Mosquito Creek Watershed
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Fish and Wildlife
Watershed Profile
Spawner Surveys
Spawner Survey 2006
Spawner Survey 2005
Spawner Survey 2004
Spawner Survey 2003
Spawner Survey 2002
Spawner Survey 2001
Spawner Survey 2000
Spawner Survey 1998-1999
Spawner Survey 1995-1997
F&W Management
F&W Habitat
Fish Habitat Restoration
Fisheries Resource


Annual Spawner Surveys began in 1995.
Originally, the designated survey areas covered only a small section of Mosquito Creek and Thain Creek. However, those areas included important habitat and access routes, which could provide a good sample of fish presence from year to year.
The same areas were surveyed from 1995 through 1999.
In 1998, 1999, 2000 and 2003, newly constructed restoration projects allowed salmon access to more habitat, and the survey areas were adjusted accordingly.
The survey continued through 2005, and 2006.
Adult spawners and redds were counted. Other fish were not included in the count.
Random spawner sightings were recorded but not included in the survey total.
Fell Channel and Griffin Channel were also monitored during spawning season.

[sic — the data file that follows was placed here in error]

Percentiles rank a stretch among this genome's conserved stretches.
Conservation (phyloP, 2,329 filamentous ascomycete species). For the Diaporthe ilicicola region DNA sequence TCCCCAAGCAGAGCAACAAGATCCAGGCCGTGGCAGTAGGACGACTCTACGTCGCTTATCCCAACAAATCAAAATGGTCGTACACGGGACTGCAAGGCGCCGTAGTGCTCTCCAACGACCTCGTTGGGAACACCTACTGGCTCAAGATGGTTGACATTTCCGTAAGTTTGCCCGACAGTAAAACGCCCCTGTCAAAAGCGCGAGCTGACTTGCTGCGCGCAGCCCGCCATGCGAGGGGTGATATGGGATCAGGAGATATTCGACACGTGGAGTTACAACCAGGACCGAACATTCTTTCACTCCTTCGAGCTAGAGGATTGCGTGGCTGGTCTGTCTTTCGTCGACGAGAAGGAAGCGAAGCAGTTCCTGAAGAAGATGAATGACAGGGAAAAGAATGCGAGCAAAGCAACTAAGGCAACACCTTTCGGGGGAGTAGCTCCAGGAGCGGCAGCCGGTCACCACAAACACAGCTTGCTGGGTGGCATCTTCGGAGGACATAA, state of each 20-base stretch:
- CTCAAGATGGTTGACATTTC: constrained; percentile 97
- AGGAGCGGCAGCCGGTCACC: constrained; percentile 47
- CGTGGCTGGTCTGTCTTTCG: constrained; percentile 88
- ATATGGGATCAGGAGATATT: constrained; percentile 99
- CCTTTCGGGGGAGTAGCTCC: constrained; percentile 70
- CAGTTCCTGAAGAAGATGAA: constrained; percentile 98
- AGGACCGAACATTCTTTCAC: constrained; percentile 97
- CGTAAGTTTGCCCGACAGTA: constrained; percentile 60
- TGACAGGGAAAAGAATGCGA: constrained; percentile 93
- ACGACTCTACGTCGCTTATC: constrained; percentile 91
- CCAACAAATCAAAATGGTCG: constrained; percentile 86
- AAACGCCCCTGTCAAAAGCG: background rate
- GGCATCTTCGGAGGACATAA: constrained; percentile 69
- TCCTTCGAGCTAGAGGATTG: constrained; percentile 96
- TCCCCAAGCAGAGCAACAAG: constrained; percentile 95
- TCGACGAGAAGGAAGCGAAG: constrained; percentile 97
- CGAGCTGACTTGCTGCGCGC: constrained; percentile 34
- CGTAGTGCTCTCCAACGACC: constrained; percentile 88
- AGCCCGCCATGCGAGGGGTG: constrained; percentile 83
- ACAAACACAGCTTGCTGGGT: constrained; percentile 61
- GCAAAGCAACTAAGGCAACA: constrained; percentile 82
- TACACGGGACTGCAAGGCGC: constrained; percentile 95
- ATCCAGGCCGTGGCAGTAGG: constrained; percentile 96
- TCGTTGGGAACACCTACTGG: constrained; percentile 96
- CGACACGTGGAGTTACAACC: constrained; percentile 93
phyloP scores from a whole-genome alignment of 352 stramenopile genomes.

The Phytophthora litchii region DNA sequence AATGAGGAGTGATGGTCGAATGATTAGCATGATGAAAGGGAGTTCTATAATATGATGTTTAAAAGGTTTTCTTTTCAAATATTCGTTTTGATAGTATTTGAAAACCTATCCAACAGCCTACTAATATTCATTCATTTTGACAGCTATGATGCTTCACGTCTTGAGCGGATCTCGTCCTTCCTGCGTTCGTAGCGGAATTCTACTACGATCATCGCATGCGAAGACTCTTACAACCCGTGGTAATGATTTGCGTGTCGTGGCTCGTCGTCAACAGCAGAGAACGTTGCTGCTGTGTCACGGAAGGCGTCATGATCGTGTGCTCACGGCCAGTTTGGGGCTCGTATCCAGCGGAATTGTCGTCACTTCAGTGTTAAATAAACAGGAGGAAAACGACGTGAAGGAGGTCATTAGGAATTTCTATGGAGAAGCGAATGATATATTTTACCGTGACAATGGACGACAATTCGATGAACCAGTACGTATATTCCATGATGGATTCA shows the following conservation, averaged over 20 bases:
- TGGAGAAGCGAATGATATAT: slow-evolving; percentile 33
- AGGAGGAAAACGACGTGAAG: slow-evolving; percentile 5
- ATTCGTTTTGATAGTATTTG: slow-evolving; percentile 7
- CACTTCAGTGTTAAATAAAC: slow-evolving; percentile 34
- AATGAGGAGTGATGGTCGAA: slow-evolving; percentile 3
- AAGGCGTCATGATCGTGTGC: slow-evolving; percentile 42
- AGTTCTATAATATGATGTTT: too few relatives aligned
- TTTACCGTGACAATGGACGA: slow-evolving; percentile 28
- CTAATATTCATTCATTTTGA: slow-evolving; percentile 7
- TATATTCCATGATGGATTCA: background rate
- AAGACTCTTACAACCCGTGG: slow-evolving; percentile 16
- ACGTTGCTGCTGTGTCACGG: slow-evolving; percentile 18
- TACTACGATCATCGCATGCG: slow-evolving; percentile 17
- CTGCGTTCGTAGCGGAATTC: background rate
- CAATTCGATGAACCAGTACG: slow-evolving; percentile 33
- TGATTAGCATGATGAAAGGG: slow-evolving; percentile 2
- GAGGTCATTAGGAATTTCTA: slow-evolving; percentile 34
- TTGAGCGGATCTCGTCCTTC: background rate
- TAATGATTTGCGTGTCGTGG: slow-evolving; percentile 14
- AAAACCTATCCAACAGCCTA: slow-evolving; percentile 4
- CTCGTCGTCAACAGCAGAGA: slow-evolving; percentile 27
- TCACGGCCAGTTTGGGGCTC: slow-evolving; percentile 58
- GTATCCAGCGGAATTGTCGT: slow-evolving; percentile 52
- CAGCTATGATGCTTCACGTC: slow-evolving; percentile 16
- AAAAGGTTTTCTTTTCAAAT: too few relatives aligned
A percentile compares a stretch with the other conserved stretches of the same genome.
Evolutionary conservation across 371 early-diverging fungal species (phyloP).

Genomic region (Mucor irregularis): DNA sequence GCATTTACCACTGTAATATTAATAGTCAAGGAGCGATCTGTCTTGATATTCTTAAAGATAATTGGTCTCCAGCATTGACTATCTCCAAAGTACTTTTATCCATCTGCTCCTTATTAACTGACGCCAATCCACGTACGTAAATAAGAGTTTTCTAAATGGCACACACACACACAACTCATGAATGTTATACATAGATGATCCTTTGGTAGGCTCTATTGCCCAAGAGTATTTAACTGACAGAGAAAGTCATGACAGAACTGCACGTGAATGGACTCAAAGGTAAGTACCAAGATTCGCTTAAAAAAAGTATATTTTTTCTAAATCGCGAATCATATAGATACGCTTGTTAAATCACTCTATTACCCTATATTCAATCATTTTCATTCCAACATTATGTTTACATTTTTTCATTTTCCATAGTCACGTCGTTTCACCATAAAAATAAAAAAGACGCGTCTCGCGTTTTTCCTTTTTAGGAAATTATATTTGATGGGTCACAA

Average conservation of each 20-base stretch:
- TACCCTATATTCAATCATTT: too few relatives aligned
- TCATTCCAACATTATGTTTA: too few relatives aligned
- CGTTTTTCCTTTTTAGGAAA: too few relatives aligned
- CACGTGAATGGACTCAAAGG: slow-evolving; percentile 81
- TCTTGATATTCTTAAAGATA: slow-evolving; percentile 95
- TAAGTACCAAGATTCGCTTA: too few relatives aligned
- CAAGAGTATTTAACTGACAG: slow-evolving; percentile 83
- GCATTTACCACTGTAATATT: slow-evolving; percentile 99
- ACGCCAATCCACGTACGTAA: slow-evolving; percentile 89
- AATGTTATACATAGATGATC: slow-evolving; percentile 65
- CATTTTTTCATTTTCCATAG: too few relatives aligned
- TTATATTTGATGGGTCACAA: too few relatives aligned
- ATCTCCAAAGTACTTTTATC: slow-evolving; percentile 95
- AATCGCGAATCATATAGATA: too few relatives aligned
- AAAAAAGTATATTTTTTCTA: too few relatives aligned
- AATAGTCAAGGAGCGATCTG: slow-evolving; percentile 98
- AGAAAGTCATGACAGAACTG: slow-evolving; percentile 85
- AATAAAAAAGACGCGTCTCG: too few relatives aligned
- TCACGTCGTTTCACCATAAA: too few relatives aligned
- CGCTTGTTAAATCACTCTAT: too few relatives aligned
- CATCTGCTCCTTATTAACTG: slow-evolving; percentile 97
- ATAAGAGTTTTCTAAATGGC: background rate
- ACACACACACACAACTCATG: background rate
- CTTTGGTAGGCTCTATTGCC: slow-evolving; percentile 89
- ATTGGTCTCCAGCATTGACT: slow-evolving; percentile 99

The survey areas are now checked each Fall to be certain there are no obstacles or other problems for spawners entering the stream.
In 2011, one live spawner was seen at the fish ladder on December 4, and one spawner carcass was found just downstream of the Thain confluence in late December.
See ASSESSMENT for Fish Count projects.
Coho - Marine and Spawning Phases
Illustration Courtesy of Fisheries and Oceans Canada
Spawning options for salmon changed in 1998, when the Griffin Channel was constructed. New additional habitat was suddenly available, and two pairs of Coho spawned there that year. The following year, 1999, three pairs of Coho spawned at Griffin.
In 1999, the Thain Creek culvert was daylighted, allowing salmon and steelhead access to another 300 meters of stream.
In 1999-2000, the Fell Channel was constructed, providing more new spawning and rearing habitat.
In 2003, fish baffles and a ladder were added to the Queens culvert, allowing salmon access to more habitat upstream.
From a fish viewpoint this was great. From a survey viewpoint, this resulted in more places for salmon to be, outside of the survey zone.
Short-term, there will probably be fewer spawners in the original survey zone, as they spread out to take advantage of new habitat.
Long-term, as populations increase, there should be more.